I have one olive tree in my garden, planted near to the rose pergola. It has been pruned by me on advice and multiple photos to a friend in Sardinia, into an open vase shape. So I was extremely proud of it when in its first year it bore a couple of olives, yes two, a few more the next but this year quite a lot. I enjoyed harvesting them and got several, enough to fill 8/9 jars. I found some information on the net and religiously changed the water I had soaked them in for twentyone days. After that journeys up and down to my cellar to bring them into the light and prepare a solution of brine. In the meantime they afforded a hugely enjoyable lesson when my students joked that they would help me; one fed up with her job, would like to help harvest, another said she’d like to do the marketing, still another thought she could design the label. Wow, all for one little tree! Then of, course I forgot about them. I left the olives in the cellar for too long in the first strong brine solution. When I tasted them, they were awful. But wait, maybe it’s just me, I had to stay in the pronto soccorso for 24 hours once owing to lack of salt because I don’t like it and rarely eat it, so maybe it’s just my natural aversion to salt. I waited for my kids to come and they said it wasn’t dramatic but yes, maybe it’d be better to wash them.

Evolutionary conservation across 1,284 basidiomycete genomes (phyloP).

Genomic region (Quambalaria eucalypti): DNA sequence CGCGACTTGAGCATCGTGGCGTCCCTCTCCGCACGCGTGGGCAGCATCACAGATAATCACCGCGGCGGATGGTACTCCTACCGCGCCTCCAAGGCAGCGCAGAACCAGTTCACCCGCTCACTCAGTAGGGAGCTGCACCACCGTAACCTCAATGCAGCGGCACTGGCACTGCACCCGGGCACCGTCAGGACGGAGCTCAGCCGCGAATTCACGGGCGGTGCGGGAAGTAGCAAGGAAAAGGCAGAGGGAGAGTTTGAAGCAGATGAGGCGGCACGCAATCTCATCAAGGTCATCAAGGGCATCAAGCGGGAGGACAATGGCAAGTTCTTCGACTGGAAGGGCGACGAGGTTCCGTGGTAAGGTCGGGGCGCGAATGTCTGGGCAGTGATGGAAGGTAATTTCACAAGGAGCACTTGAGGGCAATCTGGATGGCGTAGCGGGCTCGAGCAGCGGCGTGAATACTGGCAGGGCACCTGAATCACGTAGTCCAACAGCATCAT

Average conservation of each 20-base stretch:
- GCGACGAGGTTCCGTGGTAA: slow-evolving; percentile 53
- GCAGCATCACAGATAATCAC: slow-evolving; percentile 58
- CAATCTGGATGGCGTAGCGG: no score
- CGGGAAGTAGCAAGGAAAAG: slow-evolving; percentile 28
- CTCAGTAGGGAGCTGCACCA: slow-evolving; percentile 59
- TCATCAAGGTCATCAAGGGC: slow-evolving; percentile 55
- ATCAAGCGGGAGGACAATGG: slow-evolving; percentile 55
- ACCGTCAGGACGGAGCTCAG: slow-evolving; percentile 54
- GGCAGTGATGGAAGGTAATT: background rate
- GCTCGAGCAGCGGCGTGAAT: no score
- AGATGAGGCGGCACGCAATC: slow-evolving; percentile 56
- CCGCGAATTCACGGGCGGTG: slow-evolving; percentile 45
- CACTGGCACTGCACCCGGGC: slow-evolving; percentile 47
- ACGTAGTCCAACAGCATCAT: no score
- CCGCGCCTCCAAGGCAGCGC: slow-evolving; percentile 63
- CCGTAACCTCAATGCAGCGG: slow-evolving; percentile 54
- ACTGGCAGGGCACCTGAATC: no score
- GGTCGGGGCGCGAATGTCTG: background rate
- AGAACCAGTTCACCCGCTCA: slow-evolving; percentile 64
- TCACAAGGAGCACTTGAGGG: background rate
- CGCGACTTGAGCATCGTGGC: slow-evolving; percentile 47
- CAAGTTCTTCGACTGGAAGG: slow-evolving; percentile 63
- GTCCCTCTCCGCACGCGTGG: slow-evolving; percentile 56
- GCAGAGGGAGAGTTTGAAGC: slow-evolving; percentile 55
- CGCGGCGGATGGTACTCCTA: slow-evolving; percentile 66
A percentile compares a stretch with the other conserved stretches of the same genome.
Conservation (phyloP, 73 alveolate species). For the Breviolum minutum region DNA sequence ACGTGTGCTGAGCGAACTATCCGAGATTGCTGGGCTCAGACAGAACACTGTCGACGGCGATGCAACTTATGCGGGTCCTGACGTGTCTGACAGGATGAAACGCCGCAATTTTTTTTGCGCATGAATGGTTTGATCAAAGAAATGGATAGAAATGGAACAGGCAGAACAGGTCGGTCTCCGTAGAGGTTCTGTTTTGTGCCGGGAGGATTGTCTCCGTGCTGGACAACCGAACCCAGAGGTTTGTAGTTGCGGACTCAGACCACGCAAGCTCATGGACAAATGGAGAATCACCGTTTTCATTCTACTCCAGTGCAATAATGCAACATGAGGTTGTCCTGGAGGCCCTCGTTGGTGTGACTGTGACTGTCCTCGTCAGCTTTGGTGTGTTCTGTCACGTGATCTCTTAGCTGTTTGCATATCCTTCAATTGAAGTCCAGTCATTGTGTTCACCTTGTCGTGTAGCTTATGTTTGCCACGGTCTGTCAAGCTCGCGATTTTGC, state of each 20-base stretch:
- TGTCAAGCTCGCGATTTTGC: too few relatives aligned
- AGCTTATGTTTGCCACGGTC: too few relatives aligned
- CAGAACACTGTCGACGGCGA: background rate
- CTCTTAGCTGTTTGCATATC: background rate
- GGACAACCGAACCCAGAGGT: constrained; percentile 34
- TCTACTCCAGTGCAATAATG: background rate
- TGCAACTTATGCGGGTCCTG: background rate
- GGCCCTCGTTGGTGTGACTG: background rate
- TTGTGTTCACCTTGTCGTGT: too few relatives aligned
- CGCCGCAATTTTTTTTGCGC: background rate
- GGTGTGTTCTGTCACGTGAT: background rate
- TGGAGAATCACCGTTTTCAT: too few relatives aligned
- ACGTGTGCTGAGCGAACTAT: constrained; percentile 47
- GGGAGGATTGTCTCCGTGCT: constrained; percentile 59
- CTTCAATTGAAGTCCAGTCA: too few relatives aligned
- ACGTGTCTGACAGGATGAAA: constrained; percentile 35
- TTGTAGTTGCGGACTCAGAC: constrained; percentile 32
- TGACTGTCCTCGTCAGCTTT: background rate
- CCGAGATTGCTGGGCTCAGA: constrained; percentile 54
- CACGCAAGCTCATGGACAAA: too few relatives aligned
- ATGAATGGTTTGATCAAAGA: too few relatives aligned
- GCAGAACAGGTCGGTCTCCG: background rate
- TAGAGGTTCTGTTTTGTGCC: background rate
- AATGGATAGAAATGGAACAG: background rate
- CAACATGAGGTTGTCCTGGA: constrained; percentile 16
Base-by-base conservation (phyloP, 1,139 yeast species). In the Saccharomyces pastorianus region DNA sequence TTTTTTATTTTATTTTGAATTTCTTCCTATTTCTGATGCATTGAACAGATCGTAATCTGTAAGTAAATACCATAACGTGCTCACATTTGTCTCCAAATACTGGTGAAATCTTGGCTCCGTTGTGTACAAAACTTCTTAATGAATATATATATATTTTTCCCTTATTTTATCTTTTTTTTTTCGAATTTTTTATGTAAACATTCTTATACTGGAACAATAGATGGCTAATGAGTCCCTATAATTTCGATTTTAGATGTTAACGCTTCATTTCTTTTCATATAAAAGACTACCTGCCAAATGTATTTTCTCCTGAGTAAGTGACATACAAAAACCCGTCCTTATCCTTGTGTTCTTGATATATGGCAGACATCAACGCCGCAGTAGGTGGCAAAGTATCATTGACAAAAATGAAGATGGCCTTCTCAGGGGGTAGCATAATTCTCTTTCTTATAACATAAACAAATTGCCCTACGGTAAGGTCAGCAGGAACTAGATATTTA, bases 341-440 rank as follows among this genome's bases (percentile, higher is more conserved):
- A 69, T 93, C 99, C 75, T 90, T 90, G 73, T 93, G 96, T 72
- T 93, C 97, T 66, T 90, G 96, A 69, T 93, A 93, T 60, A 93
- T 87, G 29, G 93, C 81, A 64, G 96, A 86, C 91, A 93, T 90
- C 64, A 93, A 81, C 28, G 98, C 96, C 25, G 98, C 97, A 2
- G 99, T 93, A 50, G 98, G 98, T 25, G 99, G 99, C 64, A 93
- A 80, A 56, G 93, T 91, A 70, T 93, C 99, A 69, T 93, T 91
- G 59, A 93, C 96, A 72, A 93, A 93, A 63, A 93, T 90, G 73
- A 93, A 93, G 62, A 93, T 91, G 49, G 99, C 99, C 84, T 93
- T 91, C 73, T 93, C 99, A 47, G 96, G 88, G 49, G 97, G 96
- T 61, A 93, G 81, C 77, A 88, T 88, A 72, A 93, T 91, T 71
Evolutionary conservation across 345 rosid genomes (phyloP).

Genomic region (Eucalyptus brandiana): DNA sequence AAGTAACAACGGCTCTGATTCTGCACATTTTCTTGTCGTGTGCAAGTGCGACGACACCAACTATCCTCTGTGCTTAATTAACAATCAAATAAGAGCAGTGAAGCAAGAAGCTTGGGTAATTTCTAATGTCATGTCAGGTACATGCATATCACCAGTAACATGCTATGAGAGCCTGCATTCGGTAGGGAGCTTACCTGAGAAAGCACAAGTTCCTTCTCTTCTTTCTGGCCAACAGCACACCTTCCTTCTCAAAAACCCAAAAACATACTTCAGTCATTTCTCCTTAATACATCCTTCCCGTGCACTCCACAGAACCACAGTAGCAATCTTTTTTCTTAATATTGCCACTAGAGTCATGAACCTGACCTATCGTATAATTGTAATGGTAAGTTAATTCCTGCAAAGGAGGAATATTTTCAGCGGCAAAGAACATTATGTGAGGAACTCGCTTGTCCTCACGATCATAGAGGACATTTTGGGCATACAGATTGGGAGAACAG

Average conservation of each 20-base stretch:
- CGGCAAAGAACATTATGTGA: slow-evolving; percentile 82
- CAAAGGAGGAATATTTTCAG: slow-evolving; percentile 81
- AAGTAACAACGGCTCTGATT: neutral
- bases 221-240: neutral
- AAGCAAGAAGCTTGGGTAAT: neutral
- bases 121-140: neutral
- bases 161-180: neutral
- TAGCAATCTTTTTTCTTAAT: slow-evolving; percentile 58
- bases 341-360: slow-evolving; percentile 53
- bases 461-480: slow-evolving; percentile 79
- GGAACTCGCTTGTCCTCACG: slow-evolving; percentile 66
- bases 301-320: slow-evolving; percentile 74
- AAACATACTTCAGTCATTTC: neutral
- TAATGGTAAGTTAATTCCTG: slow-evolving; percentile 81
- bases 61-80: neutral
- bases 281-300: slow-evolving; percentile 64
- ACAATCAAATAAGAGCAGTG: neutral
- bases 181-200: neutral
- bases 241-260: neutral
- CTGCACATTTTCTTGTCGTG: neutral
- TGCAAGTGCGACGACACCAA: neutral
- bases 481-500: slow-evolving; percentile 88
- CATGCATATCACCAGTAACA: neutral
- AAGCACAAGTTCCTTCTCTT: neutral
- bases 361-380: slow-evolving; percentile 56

So mad searches on internet, frantic phone calls to anyone who knew anything about olives. By now it’s high drama. Then I remembered a dear friend, ex-student and chemist in the food industry. Several telephone calls and text messages later, the olives have been washed and soaked in oligomineral water with a slice of lemon for a couple of days (The lemon to protect from mould), tasted, and when found edible (not just edible actually, but pretty good) they have been put back in their jars in a new less salty brine solution, and will remain in it for the next 20 days when they will be tasted again. Fingers crossed. So now it’s very likely that there will be a new brand of lovingly hand-picked Lesmo olives which will cost the earth. That’s why I think Mr. Saclà needs to look out!